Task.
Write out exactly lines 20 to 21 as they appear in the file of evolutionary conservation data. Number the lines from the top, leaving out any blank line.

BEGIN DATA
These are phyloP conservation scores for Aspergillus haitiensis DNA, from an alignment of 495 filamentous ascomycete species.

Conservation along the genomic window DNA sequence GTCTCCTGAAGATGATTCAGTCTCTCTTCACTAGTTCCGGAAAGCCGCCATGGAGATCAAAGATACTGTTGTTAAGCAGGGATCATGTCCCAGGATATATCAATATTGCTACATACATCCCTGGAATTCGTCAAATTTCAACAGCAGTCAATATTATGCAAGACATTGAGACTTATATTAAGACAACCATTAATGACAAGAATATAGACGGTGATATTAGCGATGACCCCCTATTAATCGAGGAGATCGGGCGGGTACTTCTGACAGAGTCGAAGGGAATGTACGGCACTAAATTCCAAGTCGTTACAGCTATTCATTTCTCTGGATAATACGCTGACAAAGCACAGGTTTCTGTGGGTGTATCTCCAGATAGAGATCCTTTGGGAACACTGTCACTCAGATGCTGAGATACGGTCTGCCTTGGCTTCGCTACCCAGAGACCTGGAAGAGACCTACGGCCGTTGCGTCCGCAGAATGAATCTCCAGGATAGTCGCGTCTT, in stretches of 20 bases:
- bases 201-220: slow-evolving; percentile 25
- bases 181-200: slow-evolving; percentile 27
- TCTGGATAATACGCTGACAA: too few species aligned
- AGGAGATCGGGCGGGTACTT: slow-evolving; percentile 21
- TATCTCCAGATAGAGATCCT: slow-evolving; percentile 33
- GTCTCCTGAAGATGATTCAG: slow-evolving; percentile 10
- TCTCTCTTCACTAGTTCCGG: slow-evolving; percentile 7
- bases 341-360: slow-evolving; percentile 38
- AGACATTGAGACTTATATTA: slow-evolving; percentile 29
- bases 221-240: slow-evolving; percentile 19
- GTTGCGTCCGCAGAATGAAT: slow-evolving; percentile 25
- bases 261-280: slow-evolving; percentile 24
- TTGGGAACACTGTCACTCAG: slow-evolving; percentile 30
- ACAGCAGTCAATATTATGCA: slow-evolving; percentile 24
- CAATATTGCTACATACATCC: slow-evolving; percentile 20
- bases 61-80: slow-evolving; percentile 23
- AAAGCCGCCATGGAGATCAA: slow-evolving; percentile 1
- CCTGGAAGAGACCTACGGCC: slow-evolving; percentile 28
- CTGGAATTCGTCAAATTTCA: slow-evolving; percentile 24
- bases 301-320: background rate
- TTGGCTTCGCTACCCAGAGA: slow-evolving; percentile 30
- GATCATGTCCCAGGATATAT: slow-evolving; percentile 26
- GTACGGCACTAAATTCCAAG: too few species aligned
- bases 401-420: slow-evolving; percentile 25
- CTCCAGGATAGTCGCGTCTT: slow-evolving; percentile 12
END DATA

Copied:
- CCTGGAAGAGACCTACGGCC: slow-evolving; percentile 28
- CTGGAATTCGTCAAATTTCA: slow-evolving; percentile 24